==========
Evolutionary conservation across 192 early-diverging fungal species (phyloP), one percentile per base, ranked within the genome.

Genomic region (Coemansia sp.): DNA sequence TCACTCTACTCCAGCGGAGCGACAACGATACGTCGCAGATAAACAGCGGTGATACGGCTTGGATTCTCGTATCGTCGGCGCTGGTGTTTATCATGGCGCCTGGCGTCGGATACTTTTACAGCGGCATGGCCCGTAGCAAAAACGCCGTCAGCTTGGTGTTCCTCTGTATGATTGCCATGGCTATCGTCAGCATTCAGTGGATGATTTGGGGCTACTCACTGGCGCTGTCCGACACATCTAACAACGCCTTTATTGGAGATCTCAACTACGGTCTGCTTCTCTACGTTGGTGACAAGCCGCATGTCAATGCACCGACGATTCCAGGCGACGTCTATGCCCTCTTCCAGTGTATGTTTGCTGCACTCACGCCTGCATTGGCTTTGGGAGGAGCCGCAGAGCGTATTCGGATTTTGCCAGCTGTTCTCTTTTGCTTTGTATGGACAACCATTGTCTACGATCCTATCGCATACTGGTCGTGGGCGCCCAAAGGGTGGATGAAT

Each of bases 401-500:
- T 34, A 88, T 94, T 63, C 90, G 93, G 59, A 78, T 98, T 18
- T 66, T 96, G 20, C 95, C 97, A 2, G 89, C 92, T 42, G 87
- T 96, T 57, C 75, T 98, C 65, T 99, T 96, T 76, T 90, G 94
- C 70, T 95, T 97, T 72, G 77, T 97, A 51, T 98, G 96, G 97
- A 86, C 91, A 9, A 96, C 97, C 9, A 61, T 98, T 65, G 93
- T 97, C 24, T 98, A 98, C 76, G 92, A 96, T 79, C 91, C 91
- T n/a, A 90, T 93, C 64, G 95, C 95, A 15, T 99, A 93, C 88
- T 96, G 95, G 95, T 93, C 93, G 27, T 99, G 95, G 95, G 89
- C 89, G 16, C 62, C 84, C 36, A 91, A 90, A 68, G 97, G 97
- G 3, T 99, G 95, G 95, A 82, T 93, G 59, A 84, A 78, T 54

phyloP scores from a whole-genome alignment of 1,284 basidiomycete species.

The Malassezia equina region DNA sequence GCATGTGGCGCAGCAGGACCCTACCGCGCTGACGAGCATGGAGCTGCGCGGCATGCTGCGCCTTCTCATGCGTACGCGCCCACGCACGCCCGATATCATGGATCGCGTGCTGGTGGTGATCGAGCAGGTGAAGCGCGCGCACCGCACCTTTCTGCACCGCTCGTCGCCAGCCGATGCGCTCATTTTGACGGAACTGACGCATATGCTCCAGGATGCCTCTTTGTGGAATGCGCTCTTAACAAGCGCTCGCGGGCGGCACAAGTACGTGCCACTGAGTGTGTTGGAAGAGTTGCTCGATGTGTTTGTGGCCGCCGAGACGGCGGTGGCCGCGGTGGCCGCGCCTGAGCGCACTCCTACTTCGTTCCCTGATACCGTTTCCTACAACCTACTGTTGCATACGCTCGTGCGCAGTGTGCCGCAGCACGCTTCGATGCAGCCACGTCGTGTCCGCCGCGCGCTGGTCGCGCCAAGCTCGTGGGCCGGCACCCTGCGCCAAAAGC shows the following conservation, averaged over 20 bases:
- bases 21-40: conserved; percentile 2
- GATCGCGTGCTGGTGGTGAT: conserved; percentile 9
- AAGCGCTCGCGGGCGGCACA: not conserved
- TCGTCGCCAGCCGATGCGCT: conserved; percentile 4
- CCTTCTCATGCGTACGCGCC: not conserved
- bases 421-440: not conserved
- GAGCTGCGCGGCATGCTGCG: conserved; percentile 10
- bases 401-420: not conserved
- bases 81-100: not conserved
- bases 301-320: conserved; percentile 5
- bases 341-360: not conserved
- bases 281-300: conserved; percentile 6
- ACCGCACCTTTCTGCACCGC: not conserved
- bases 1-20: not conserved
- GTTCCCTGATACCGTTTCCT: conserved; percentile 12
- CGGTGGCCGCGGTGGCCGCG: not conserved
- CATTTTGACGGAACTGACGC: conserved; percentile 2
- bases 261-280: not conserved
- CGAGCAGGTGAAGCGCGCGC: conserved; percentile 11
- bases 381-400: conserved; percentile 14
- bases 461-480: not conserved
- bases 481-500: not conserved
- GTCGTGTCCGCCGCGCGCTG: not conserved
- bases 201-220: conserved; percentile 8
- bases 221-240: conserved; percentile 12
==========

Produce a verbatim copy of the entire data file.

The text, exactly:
Evolutionary conservation across 192 early-diverging fungal species (phyloP), one percentile per base, ranked within the genome.

Genomic region (Coemansia sp.): DNA sequence TCACTCTACTCCAGCGGAGCGACAACGATACGTCGCAGATAAACAGCGGTGATACGGCTTGGATTCTCGTATCGTCGGCGCTGGTGTTTATCATGGCGCCTGGCGTCGGATACTTTTACAGCGGCATGGCCCGTAGCAAAAACGCCGTCAGCTTGGTGTTCCTCTGTATGATTGCCATGGCTATCGTCAGCATTCAGTGGATGATTTGGGGCTACTCACTGGCGCTGTCCGACACATCTAACAACGCCTTTATTGGAGATCTCAACTACGGTCTGCTTCTCTACGTTGGTGACAAGCCGCATGTCAATGCACCGACGATTCCAGGCGACGTCTATGCCCTCTTCCAGTGTATGTTTGCTGCACTCACGCCTGCATTGGCTTTGGGAGGAGCCGCAGAGCGTATTCGGATTTTGCCAGCTGTTCTCTTTTGCTTTGTATGGACAACCATTGTCTACGATCCTATCGCATACTGGTCGTGGGCGCCCAAAGGGTGGATGAAT

Each of bases 401-500:
- T 34, A 88, T 94, T 63, C 90, G 93, G 59, A 78, T 98, T 18
- T 66, T 96, G 20, C 95, C 97, A 2, G 89, C 92, T 42, G 87
- T 96, T 57, C 75, T 98, C 65, T 99, T 96, T 76, T 90, G 94
- C 70, T 95, T 97, T 72, G 77, T 97, A 51, T 98, G 96, G 97
- A 86, C 91, A 9, A 96, C 97, C 9, A 61, T 98, T 65, G 93
- T 97, C 24, T 98, A 98, C 76, G 92, A 96, T 79, C 91, C 91
- T n/a, A 90, T 93, C 64, G 95, C 95, A 15, T 99, A 93, C 88
- T 96, G 95, G 95, T 93, C 93, G 27, T 99, G 95, G 95, G 89
- C 89, G 16, C 62, C 84, C 36, A 91, A 90, A 68, G 97, G 97
- G 3, T 99, G 95, G 95, A 82, T 93, G 59, A 84, A 78, T 54

phyloP scores from a whole-genome alignment of 1,284 basidiomycete species.

The Malassezia equina region DNA sequence GCATGTGGCGCAGCAGGACCCTACCGCGCTGACGAGCATGGAGCTGCGCGGCATGCTGCGCCTTCTCATGCGTACGCGCCCACGCACGCCCGATATCATGGATCGCGTGCTGGTGGTGATCGAGCAGGTGAAGCGCGCGCACCGCACCTTTCTGCACCGCTCGTCGCCAGCCGATGCGCTCATTTTGACGGAACTGACGCATATGCTCCAGGATGCCTCTTTGTGGAATGCGCTCTTAACAAGCGCTCGCGGGCGGCACAAGTACGTGCCACTGAGTGTGTTGGAAGAGTTGCTCGATGTGTTTGTGGCCGCCGAGACGGCGGTGGCCGCGGTGGCCGCGCCTGAGCGCACTCCTACTTCGTTCCCTGATACCGTTTCCTACAACCTACTGTTGCATACGCTCGTGCGCAGTGTGCCGCAGCACGCTTCGATGCAGCCACGTCGTGTCCGCCGCGCGCTGGTCGCGCCAAGCTCGTGGGCCGGCACCCTGCGCCAAAAGC shows the following conservation, averaged over 20 bases:
- bases 21-40: conserved; percentile 2
- GATCGCGTGCTGGTGGTGAT: conserved; percentile 9
- AAGCGCTCGCGGGCGGCACA: not conserved
- TCGTCGCCAGCCGATGCGCT: conserved; percentile 4
- CCTTCTCATGCGTACGCGCC: not conserved
- bases 421-440: not conserved
- GAGCTGCGCGGCATGCTGCG: conserved; percentile 10
- bases 401-420: not conserved
- bases 81-100: not conserved
- bases 301-320: conserved; percentile 5
- bases 341-360: not conserved
- bases 281-300: conserved; percentile 6
- ACCGCACCTTTCTGCACCGC: not conserved
- bases 1-20: not conserved
- GTTCCCTGATACCGTTTCCT: conserved; percentile 12
- CGGTGGCCGCGGTGGCCGCG: not conserved
- CATTTTGACGGAACTGACGC: conserved; percentile 2
- bases 261-280: not conserved
- CGAGCAGGTGAAGCGCGCGC: conserved; percentile 11
- bases 381-400: conserved; percentile 14
- bases 461-480: not conserved
- bases 481-500: not conserved
- GTCGTGTCCGCCGCGCGCTG: not conserved
- bases 201-220: conserved; percentile 8
- bases 221-240: conserved; percentile 12